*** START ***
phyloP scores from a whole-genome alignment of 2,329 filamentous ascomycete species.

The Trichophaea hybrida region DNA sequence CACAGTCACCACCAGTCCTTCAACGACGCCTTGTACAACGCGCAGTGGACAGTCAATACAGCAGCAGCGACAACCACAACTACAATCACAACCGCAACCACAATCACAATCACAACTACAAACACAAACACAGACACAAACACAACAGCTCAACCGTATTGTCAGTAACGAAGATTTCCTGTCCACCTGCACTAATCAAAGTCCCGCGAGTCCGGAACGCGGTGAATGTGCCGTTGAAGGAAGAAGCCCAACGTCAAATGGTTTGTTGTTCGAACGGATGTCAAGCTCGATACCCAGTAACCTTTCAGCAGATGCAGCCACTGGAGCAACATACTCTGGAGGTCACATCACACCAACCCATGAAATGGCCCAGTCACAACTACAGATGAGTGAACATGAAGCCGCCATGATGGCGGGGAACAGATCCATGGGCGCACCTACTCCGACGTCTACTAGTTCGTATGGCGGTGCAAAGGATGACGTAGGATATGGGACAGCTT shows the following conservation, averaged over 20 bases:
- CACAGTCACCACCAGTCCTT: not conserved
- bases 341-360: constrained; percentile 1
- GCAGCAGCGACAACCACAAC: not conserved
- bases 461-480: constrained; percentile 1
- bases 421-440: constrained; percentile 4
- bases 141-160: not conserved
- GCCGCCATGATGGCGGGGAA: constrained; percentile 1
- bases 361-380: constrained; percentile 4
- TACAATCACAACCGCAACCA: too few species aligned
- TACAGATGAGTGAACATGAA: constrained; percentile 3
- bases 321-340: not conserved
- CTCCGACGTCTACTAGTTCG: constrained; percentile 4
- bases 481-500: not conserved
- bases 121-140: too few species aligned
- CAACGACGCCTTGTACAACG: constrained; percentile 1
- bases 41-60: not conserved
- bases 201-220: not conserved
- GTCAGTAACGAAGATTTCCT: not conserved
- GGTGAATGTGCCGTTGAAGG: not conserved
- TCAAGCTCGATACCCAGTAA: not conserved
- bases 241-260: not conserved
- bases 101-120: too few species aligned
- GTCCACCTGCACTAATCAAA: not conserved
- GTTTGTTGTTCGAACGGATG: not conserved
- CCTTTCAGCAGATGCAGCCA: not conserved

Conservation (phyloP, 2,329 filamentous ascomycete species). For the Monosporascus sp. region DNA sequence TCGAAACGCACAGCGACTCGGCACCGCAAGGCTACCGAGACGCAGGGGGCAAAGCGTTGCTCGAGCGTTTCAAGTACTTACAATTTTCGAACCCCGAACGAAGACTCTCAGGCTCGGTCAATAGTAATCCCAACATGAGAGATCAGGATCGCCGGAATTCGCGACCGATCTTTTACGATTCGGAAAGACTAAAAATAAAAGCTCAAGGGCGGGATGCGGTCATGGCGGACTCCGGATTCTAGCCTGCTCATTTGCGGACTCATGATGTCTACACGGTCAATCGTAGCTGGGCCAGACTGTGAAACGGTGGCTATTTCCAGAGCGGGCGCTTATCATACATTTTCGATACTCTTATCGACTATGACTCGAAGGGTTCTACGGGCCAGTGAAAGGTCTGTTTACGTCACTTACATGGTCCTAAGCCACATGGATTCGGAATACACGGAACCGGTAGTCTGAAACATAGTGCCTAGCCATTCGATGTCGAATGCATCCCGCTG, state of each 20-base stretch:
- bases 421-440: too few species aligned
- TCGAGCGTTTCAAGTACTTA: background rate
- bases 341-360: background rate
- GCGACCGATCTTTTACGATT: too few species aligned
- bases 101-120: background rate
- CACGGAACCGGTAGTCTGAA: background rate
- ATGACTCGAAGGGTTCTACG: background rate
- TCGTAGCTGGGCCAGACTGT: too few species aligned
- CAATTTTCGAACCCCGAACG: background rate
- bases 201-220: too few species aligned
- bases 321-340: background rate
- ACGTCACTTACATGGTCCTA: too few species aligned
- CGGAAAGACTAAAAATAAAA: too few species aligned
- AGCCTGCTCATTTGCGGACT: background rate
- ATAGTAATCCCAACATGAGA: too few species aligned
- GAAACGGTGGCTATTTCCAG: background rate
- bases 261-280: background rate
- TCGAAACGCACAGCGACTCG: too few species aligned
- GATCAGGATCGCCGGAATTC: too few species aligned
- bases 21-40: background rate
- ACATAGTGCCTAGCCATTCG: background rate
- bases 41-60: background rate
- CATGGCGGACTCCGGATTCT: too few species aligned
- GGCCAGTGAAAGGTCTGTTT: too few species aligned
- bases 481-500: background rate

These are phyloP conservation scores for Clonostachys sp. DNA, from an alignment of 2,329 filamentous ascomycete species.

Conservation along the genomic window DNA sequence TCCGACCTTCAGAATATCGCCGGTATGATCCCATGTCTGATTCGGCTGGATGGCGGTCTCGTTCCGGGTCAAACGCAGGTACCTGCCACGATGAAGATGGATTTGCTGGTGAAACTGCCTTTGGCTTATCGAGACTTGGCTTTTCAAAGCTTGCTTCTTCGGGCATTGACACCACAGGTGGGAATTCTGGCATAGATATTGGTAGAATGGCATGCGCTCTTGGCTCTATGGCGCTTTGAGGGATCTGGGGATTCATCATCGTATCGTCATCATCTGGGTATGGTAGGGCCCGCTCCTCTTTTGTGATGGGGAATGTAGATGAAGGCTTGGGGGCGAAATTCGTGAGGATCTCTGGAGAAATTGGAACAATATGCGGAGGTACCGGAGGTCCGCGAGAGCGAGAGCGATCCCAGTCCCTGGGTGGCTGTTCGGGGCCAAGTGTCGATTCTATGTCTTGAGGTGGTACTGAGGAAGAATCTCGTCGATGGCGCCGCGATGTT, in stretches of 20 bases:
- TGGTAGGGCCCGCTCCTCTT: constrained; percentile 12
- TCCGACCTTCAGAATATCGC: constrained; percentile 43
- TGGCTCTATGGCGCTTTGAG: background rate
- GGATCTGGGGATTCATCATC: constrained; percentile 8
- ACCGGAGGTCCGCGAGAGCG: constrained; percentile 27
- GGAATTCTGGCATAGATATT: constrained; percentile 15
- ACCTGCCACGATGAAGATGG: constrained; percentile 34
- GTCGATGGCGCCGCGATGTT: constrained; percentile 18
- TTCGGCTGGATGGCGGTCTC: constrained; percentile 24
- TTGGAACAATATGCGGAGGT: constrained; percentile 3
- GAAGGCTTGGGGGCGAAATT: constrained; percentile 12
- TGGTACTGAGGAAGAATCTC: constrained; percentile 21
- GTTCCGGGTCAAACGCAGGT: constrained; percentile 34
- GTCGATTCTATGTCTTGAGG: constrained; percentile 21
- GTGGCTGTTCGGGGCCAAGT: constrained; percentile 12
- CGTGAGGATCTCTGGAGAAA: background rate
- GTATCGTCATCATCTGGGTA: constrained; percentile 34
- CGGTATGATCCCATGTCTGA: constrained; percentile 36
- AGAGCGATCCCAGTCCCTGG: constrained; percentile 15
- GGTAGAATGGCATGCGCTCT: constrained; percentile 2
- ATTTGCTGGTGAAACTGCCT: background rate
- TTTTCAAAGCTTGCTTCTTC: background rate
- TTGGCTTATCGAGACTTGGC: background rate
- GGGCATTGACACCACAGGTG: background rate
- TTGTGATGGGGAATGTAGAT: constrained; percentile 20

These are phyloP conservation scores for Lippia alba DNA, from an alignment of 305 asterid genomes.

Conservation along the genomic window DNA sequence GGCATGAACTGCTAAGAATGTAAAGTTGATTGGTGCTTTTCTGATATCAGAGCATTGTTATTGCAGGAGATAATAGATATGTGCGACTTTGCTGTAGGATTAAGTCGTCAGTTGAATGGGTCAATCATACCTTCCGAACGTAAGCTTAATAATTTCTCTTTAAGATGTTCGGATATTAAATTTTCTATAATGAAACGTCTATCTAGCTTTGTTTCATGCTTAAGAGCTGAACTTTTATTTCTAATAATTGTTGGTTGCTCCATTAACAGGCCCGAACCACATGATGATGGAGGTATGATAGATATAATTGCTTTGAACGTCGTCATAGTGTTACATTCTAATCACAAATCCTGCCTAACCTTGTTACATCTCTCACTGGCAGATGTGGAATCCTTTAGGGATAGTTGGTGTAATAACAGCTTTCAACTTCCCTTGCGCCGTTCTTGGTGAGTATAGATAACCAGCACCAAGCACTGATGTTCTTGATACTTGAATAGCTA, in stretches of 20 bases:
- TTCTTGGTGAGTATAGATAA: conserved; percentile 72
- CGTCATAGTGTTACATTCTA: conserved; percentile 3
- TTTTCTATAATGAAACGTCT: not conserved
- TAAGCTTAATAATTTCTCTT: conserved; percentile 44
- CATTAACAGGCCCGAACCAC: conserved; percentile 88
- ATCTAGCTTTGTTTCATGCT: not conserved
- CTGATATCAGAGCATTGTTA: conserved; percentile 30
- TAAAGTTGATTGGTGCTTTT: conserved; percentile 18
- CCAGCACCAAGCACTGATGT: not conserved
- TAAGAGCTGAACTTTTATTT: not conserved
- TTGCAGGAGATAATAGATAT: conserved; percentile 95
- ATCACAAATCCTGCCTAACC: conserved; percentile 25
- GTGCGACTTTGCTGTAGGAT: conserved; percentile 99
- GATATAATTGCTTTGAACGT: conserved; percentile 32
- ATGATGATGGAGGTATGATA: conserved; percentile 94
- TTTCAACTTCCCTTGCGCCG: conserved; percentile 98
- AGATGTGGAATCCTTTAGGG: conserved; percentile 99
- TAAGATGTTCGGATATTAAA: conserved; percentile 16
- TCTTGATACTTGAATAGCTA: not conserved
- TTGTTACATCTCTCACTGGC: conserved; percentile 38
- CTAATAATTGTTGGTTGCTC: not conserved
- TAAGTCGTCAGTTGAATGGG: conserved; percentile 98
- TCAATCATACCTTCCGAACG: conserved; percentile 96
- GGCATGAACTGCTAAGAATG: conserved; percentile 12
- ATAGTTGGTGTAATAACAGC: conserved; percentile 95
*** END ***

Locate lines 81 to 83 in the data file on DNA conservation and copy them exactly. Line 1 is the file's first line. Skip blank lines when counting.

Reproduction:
These are phyloP conservation scores for Lippia alba DNA, from an alignment of 305 asterid genomes.

Conservation along the genomic window DNA sequence GGCATGAACTGCTAAGAATGTAAAGTTGATTGGTGCTTTTCTGATATCAGAGCATTGTTATTGCAGGAGATAATAGATATGTGCGACTTTGCTGTAGGATTAAGTCGTCAGTTGAATGGGTCAATCATACCTTCCGAACGTAAGCTTAATAATTTCTCTTTAAGATGTTCGGATATTAAATTTTCTATAATGAAACGTCTATCTAGCTTTGTTTCATGCTTAAGAGCTGAACTTTTATTTCTAATAATTGTTGGTTGCTCCATTAACAGGCCCGAACCACATGATGATGGAGGTATGATAGATATAATTGCTTTGAACGTCGTCATAGTGTTACATTCTAATCACAAATCCTGCCTAACCTTGTTACATCTCTCACTGGCAGATGTGGAATCCTTTAGGGATAGTTGGTGTAATAACAGCTTTCAACTTCCCTTGCGCCGTTCTTGGTGAGTATAGATAACCAGCACCAAGCACTGATGTTCTTGATACTTGAATAGCTA, in stretches of 20 bases:
- TTCTTGGTGAGTATAGATAA: conserved; percentile 72